ROYAL Bank of Scotland is set to claw back up to £100 million in previously paid staff bonuses to offset huge fines it is expected to receive for interest rate rigging.
The taxpayer-controlled bank is understood to be considering reclaiming the payouts to cover imminent fines from UK and US regulators for its part in the manipulation by traders of the Libor inter-bank landing rate.
The scandal has led to a purge of top staff at Barclays, where new chief executive Antony Jenkins has said he will waive a maximum potential 2012 bonus of £2.75m, after a “very difficult” year.
Barclays has been fined a total of £290m by the Financial Services Authority (FSA), the US department of justice and the US Commodity Futures Trading Commission, for Libor manipulation.
Now RBS is looking at levying a “tax” of up to £100m on bonuses for staff in its markets unit, which was closely involved in the Libor rate-fixing.
That would be on top of about £150m the bank is set to dock from the unpaid bonus pool of 2012 to set against the Libor fines, expected to be between £400m and £500m. The bank is expected to agree a settlement next week with the FSA and US regulators.
Politicians and shareholders said the clawback would be a welcome move by RBS, which is 82 per cent taxpayer-owned.
SNP Treasury spokesman Stewart Hosie, who sits on the Commons Treasury select committee, said: “In terms of Libor fines, we made clear that banks had to pay them and not the taxpayer. The banks must do whatever they can to lessen the impact on the taxpayer.
“If RBS is clawing back bonus payments that haven’t gone out the door yet, that is welcome.
“If they are doing the same for bonuses that have been paid already, that is also a welcome decision by the banks because the taxpayer must not be in the firing line to pay any of the fines.”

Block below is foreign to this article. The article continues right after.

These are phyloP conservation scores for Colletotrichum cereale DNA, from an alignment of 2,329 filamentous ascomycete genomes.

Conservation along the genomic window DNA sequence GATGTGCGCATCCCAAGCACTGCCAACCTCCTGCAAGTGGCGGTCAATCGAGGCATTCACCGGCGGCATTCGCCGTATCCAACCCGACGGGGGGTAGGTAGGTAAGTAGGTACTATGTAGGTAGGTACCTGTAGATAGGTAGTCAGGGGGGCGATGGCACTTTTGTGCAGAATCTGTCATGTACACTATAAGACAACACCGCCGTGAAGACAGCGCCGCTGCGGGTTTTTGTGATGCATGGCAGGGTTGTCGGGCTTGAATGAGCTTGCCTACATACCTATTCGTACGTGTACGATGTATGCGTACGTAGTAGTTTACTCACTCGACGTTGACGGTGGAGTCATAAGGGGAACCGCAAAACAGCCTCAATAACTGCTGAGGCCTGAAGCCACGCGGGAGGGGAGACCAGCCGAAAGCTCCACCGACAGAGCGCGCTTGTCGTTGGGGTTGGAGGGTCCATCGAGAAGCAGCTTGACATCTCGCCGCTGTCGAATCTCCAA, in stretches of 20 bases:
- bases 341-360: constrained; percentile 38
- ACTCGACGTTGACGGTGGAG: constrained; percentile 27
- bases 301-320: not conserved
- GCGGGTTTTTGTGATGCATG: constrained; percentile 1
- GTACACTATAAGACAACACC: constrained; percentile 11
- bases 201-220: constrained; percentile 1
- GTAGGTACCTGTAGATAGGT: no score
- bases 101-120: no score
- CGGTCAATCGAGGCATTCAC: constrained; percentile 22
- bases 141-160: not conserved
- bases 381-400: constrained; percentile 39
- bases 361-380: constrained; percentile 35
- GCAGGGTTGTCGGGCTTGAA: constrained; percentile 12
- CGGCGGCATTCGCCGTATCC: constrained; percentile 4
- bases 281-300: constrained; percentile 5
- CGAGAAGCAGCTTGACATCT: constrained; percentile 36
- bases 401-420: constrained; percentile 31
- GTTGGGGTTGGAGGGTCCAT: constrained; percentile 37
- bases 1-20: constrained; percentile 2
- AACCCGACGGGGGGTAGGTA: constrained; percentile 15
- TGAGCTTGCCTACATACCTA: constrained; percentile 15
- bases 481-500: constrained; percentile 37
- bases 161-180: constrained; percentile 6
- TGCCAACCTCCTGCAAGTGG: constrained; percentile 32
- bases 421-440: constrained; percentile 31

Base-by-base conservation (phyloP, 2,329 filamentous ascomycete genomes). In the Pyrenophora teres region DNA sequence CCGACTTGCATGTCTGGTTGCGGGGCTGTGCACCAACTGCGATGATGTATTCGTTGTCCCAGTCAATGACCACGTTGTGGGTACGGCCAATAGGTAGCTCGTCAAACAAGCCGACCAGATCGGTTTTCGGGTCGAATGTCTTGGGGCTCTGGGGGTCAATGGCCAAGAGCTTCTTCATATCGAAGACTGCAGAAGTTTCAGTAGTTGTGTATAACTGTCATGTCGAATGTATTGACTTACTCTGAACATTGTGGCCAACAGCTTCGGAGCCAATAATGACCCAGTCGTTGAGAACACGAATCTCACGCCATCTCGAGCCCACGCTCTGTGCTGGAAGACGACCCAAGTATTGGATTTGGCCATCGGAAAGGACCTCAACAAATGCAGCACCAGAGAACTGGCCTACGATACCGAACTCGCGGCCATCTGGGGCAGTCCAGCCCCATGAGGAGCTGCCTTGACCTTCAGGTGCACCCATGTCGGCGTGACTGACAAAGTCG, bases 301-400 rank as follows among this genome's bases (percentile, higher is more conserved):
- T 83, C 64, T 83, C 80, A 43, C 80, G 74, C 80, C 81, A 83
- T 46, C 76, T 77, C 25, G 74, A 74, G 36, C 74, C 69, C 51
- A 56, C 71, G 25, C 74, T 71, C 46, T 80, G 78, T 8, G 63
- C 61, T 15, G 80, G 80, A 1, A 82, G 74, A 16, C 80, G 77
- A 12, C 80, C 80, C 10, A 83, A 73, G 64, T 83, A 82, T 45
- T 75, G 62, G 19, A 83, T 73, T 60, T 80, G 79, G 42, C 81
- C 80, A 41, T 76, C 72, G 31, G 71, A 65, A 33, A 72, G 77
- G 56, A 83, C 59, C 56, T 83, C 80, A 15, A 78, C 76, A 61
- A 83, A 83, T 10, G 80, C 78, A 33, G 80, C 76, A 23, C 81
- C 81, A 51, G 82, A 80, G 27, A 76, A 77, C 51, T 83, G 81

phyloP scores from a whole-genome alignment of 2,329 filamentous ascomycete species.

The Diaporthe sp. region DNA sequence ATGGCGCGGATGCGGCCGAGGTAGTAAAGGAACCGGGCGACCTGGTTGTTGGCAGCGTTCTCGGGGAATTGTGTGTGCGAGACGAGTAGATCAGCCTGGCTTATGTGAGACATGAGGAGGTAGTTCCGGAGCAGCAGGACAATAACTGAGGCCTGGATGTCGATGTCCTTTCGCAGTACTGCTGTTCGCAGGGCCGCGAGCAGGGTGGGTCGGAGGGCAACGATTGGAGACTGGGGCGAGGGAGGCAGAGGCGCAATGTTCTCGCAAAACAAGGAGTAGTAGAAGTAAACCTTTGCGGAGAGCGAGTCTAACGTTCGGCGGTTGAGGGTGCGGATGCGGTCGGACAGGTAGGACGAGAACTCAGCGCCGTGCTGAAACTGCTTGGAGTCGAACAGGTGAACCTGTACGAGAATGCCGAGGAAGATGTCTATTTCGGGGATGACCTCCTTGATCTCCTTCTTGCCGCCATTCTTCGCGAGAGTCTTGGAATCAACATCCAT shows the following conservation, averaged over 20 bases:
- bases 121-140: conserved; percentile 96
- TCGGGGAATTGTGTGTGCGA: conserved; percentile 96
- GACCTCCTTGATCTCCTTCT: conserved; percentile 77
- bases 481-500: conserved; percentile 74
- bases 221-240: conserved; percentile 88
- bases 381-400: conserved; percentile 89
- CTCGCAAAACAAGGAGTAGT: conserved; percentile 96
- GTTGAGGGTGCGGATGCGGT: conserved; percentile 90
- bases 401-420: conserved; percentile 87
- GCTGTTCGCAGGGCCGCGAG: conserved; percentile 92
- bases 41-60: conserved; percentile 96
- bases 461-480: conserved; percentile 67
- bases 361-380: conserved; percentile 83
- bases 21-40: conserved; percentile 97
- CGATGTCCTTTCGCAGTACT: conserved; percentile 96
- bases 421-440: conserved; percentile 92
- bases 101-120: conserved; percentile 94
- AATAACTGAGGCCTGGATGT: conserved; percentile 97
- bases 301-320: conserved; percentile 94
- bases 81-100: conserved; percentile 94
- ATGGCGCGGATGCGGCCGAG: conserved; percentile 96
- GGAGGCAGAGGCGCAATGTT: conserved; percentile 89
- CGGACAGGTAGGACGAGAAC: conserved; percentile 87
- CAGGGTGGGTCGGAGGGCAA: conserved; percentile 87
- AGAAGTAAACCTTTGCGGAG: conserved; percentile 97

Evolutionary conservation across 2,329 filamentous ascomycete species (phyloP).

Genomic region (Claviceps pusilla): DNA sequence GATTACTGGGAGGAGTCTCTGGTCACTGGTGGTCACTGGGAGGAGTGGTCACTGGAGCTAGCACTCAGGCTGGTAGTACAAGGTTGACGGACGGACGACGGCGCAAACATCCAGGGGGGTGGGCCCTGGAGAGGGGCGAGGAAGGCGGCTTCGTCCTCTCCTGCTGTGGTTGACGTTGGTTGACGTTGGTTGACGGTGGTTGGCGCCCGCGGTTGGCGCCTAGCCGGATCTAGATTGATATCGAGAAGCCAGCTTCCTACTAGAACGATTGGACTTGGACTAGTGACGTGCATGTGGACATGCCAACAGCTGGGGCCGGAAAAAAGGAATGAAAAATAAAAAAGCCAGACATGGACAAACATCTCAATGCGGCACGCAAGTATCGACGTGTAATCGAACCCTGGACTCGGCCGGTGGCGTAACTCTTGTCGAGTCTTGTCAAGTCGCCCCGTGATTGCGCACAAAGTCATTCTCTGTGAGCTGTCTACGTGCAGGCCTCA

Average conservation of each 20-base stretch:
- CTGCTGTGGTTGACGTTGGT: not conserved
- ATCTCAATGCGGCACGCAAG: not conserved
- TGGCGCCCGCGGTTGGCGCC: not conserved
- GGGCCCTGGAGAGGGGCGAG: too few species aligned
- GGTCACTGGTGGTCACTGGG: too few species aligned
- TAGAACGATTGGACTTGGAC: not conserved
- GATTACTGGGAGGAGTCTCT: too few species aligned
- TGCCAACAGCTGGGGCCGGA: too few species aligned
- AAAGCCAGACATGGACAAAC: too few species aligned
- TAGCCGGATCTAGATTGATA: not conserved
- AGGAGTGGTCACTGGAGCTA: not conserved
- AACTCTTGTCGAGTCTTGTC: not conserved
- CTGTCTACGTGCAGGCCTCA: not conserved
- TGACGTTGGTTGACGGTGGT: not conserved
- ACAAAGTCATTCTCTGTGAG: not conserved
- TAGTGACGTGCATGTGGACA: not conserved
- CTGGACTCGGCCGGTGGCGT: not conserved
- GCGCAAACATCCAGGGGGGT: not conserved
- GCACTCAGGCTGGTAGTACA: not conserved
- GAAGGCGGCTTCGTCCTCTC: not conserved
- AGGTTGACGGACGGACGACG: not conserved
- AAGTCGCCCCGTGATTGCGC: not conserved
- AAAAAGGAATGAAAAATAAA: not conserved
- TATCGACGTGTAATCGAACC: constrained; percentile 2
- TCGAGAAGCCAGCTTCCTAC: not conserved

RBS’s remuneration committee, chaired by non-executive director Penny Hughes, is understood to be considering the option of a “flat tax” on the pay of hundreds of employees in the markets business who generally earn much more than high street staff.
It is thought it might involve 15 per cent of bonus payouts over the past few years being clawed back, although no final decision has been taken.
Eric Chalker, director of the UK Shareholders Association, which represents around 2,000 private investors, said he would applaud such a move.
He said: “It would seem highly equitable. A lot of money has been paid to bankers, sometimes through artificially inflated profits or through banks being engaged in practices that exploited the public.
“The only ones to have suffered so far have been the shareholders, so they will think this is just, even if they will still have to struggle with their own losses for a long time to come.
“The particular circumstances may be different between RBS and Barclays, but the same principles of fairness apply. I think the wider public would also approve.”
Yesterday, Mr Jenkins, a veteran of Barclays retail arm that has also been tainted by mis-selling, said: “I concluded early this week that I do not wish to be considered for a bonus award for 2012 and I have communicated that decision to the board.
“The year just past was clearly a very difficult one for Barclays and its stakeholders, with multiple issues of our own making besetting the bank.
“I think it only right that I bear an appropriate degree of accountability for those matters and I have concluded that it would be wrong for me to receive a bonus for 2012 given those circumstances.”
Barclays is in the process of finalising its 2012 bonuses. Overall pay for its investment bankers is expected to be cut by up to 20 per cent.
RBS, meanwhile, is expected to pay between £250m and £300m to staff in its markets and international banking businesses. Chief executive Stephen Hester has already voluntarily waived his entitlement to any bonus for 2012, which he announced amid the bank’s computer meltdown last summer.
An RBS spokesman declined to comment yesterday on its remuneration policies.
But any bonus clawback is likely to be welcomed by the UK government, after a string of scandals including Libor, payment protection insurance mis-selling and touting inappropriate, complex interest-rate swaps to small businesses.
A Downing Street spokeswoman said: “We still have a very clear line that any such bonuses should follow a policy of restraint and should reflect good performance. That applies to bonuses across the board.”
Ian Gordon, banking analyst at stockbroker Investec, said: “I would be mildly surprised if RBS was considering this type of clawback, but only because we have not seen it [in connection with Libor] before. But it’s certainly a legitimate thing for them to explore given the material amounts and legacy issues involved.”